Aug 022016
 
Amanda Wilkinson, nursing student at Bangor Univeristy

Amanda Wilkinson, nursing student at Bangor Univeristy

I was so pleased to have the opportunity to attend the Patient Safety Congress. I have been keen to get involved and find out more about 1000 Lives Improvement and this was an opportunity to spend time with members of the team and learn from healthcare professionals all over the world that would be in attendance. It was great to meet fellow nursing student Bianca Jourdain from Swansea University.

From the beginning I felt empowered by Dr Suzette Woodward, director of ‘Sign up to Safety’ who valued pride for patient safety and recognised that staff should be cared for when involved in incidents. Dr Woodward spoke of compassion, trust and human conversations which link with the fundamentals of care that I am learning in my first year as an adult nursing student. The words which resonated with me the most are:

 “Learn as much as possible and never be judgemental”.

Dr Claire Gordon, Consultant in Acute Medicine at Lothian University Hospitals NHS Trust explained how planning is important in patient care with involvement from the patient and the multidisciplinary team. Clear plans should be used however small such as ‘today Mrs Jones the plan for you is to walk ten steps’. The use of planning and ‘leading indicators’ was also spoken of by Professor Maxine Power, Director of Haelo,  who also valued communication with the whole team when planning improvement. “Staff need to be aware of what they are measuring and why”. Receiving feedback means staff can see the process is worthwhile and continue to measure. Always Events® took this another step further and suggested that improvement planning should involve patients, families, carers and staff.

Technology featured prominently at the Congress. There were many companies offering electronic recording for patients’ observations with automatic escalation to the doctor and prompts, reminders and task management. Datix also attended, they showed their reporting of incidents to Bianca and I. We then achieved the second highest score on their quiz, coming second only to their own manager – another win for us both and we got to take home @thedatixbear as a reward.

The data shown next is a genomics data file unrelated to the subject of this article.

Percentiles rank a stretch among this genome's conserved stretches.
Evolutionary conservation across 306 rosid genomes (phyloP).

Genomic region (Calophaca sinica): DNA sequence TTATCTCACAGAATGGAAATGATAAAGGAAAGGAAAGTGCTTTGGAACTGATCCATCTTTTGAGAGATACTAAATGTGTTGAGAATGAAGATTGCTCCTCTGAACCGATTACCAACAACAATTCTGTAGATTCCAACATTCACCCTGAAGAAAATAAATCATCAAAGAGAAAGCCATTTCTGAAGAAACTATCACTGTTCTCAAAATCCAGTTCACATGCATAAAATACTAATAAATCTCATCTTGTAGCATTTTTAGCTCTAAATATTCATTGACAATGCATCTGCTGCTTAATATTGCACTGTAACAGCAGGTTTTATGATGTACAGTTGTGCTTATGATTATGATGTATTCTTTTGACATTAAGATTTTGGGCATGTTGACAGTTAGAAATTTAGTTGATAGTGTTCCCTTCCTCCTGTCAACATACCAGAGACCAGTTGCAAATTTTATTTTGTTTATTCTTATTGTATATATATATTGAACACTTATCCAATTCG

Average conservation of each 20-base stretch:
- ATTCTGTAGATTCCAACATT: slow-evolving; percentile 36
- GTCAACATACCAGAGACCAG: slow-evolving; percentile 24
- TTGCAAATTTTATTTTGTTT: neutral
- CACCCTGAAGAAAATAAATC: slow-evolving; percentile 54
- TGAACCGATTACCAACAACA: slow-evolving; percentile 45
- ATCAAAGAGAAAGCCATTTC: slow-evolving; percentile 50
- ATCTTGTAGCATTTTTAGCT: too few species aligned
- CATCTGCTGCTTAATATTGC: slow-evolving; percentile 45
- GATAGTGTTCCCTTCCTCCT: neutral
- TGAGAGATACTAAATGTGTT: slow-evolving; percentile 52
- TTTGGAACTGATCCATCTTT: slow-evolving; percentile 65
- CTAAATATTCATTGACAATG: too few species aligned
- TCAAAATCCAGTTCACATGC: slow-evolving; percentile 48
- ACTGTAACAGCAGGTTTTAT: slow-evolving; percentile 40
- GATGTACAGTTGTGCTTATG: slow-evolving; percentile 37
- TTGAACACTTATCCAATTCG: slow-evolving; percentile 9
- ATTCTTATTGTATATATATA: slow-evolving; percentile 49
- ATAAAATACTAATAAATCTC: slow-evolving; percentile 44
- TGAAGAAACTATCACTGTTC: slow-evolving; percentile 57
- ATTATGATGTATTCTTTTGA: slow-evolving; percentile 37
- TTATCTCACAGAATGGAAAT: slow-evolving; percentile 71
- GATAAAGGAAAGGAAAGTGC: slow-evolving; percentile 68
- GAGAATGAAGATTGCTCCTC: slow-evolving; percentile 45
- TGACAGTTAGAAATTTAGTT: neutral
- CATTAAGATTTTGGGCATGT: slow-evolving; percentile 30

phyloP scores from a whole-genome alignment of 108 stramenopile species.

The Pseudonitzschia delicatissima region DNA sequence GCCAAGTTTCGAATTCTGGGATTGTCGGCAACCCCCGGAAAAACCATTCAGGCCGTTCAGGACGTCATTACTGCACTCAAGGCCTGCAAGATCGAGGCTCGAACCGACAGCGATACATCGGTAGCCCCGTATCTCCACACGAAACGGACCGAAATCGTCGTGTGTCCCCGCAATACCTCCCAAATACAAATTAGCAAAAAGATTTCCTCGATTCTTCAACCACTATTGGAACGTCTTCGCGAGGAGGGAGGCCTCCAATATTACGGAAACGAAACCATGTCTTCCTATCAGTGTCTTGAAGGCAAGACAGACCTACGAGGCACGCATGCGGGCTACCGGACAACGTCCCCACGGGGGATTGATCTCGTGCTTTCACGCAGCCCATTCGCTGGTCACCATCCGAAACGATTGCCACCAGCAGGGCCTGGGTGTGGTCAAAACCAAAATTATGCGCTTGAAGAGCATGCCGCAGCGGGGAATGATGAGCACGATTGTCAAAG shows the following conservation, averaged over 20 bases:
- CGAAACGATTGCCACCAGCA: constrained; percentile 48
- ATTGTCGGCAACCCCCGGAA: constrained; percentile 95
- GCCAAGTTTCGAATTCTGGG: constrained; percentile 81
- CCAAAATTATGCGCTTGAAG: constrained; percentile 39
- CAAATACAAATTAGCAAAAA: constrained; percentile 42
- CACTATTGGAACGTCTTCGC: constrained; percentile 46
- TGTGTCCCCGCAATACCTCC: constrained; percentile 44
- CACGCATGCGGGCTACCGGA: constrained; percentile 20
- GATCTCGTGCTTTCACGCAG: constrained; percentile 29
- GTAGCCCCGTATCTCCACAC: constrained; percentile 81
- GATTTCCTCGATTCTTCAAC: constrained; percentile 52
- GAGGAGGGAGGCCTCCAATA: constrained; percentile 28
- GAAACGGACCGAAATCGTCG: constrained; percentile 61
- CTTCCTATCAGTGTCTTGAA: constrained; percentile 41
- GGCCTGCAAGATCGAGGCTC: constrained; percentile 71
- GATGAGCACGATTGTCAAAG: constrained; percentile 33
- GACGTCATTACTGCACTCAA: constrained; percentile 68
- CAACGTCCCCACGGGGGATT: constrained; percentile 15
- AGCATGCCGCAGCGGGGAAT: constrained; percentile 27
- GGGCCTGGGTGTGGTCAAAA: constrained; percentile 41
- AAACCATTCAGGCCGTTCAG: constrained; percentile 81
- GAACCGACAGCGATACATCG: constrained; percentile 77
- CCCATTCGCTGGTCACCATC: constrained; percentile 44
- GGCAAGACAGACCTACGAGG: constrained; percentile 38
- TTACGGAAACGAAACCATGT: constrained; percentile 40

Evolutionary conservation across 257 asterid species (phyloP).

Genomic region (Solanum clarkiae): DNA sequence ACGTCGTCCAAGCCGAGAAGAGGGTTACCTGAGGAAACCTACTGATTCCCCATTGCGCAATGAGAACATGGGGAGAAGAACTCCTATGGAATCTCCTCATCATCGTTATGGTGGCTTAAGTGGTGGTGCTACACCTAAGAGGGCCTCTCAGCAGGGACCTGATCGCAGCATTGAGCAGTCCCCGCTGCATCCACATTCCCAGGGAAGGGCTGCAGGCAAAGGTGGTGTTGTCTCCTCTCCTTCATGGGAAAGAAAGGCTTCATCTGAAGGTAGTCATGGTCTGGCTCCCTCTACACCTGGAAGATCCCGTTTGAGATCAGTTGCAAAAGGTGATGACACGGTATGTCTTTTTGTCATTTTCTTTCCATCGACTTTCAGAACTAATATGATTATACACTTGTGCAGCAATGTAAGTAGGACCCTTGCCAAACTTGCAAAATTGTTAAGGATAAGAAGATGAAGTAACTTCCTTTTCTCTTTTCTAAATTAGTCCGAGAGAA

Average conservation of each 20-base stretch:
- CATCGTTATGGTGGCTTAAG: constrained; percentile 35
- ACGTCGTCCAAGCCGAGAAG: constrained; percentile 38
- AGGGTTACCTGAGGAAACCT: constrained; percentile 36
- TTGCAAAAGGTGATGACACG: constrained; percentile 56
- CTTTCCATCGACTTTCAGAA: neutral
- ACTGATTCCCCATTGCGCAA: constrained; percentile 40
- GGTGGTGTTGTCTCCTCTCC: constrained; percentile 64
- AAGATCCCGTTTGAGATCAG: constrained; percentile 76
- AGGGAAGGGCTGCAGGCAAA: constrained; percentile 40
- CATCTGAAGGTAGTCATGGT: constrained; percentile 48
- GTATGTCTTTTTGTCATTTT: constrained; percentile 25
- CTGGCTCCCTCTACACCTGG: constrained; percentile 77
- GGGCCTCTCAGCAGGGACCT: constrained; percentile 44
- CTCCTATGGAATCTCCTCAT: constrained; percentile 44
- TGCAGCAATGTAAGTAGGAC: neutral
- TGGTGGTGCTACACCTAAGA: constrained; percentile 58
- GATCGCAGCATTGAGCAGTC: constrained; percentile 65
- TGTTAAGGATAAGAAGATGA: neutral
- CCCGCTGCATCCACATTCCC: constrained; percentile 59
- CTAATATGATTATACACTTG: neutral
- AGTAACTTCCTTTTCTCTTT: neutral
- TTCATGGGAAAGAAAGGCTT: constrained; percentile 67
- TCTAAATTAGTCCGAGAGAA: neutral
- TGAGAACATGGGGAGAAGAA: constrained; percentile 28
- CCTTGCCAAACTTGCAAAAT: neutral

Students Amanda and Bianca with the Datix bear

Students Amanda and Bianca with the Datix bear

Strong themes of trust and teamwork prevailed across the talks over the two days which was widely considered to promote openness and courage for staff to report and learn from incidents without the worry of blame. Whilst a large aspect of the Congress explored new technology for collecting and analysing data; it was evident to me that the culture within the teams was fundamental to achieving this. The need for clinical competence and judgement was highly regarded: not to over rely on checklists and numbers – sometimes a patient is ‘just not right’ and we should not be afraid to act on this.

Patient safety wasn’t the only lesson for me – I also mastered the use of chopsticks when we went to China Town for supper!

I found it sad when the Congress came to an end but was reminded by Dave Hill, Service Improvement Manager at 1000 Lives Improvement, that this is just the beginning of my journey. This experience has increased my enthusiasm and commitment to quality improvement as part of my nursing career. Thank you 1000 Lives Improvement for making it possible and for making Bianca and I feel like part of the team.

Please take a minute to look at this inspirational leadership video that was shown by Advancing Quality Alliance: https://www.ted.com/talks/drew_dudley_everyday_leadership#t-315150

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